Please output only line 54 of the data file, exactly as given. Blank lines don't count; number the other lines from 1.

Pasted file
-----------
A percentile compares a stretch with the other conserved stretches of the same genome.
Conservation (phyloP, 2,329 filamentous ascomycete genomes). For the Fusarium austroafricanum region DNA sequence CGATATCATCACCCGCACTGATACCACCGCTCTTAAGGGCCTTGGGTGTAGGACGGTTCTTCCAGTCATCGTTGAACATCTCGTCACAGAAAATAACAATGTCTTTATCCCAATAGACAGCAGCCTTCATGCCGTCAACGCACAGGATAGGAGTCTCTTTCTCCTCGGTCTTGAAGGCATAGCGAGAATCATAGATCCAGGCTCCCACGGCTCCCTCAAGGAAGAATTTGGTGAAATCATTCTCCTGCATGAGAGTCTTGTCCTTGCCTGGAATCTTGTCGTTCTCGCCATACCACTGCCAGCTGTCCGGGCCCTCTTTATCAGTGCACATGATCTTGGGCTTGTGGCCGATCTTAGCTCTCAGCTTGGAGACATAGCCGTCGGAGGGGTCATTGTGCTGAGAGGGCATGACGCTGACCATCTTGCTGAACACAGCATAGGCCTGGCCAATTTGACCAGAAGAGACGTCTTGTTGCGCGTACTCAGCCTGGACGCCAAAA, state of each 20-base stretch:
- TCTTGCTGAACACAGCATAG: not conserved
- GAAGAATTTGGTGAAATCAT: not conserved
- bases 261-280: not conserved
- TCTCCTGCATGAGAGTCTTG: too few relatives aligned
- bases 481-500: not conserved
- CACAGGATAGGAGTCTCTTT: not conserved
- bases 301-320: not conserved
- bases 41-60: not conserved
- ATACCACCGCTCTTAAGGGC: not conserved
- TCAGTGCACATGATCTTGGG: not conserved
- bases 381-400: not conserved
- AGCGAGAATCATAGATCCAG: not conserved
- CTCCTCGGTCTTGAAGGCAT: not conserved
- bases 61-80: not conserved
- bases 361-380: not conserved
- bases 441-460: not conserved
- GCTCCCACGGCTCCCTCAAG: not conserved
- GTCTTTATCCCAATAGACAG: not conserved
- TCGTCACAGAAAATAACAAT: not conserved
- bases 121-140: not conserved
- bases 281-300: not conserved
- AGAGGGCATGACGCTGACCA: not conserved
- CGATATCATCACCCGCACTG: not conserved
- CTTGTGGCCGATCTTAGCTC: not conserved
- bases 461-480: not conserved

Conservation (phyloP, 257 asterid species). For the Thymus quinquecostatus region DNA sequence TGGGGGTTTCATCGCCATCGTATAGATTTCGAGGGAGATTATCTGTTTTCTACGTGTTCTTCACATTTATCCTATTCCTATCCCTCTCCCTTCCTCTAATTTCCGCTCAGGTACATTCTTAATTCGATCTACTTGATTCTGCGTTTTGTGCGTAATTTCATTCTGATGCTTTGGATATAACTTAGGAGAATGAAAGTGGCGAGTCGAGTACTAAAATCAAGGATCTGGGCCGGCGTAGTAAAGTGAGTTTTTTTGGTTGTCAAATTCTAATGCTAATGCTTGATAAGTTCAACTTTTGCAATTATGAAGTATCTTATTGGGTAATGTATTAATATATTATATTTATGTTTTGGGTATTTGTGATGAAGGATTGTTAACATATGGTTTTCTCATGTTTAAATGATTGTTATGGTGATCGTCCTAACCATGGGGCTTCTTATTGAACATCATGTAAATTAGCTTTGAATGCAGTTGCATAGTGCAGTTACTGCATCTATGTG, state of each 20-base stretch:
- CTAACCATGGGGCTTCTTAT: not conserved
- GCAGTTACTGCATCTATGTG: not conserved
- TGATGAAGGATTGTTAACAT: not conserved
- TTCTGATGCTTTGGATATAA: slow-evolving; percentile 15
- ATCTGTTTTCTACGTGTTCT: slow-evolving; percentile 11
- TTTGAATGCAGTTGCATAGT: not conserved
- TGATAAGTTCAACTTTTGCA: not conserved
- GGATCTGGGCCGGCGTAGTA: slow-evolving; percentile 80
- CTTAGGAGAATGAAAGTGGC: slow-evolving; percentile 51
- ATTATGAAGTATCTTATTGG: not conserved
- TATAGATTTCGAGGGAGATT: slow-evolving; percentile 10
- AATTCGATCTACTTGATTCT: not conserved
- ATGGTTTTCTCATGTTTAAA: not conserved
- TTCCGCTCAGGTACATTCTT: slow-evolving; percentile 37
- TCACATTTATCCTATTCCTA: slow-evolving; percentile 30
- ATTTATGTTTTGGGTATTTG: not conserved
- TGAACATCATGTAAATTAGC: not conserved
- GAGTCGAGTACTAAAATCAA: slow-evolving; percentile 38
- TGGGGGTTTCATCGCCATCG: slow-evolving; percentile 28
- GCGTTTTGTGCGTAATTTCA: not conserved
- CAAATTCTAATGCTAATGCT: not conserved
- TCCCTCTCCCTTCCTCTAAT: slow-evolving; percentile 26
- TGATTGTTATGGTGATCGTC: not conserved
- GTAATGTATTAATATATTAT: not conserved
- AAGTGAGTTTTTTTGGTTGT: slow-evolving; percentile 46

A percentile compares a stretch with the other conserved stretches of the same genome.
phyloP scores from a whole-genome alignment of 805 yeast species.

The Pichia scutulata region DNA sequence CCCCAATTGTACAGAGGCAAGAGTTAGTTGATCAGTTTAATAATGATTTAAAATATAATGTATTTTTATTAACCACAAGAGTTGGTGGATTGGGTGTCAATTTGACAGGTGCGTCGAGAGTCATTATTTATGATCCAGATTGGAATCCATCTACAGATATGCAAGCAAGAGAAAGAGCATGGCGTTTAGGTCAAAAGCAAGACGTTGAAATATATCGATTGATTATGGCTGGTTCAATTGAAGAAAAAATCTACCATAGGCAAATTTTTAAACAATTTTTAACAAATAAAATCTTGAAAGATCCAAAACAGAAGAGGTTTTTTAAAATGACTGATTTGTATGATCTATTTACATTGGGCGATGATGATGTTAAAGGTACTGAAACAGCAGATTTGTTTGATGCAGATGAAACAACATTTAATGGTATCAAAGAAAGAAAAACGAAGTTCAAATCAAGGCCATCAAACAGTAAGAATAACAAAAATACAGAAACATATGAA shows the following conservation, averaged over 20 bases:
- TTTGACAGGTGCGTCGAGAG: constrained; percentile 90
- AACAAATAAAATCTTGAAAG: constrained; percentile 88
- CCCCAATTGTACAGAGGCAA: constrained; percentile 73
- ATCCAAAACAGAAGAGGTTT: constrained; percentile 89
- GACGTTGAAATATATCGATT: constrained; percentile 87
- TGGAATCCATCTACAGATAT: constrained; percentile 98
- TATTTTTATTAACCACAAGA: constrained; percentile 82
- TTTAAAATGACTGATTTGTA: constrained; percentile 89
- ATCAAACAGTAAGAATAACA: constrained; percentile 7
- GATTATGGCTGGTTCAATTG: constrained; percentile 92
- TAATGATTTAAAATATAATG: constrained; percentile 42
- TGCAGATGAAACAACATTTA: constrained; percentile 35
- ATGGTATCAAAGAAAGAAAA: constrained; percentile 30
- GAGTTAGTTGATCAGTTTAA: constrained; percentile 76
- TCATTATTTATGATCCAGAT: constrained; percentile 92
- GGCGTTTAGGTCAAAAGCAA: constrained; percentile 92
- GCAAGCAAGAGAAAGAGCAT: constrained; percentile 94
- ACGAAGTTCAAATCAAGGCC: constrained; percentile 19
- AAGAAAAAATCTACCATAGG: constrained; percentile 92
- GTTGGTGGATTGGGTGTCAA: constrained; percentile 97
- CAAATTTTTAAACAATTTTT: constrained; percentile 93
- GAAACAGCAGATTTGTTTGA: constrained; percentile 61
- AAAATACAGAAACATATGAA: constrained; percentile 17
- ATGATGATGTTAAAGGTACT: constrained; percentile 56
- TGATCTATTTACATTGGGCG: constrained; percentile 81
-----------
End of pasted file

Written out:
A percentile compares a stretch with the other conserved stretches of the same genome.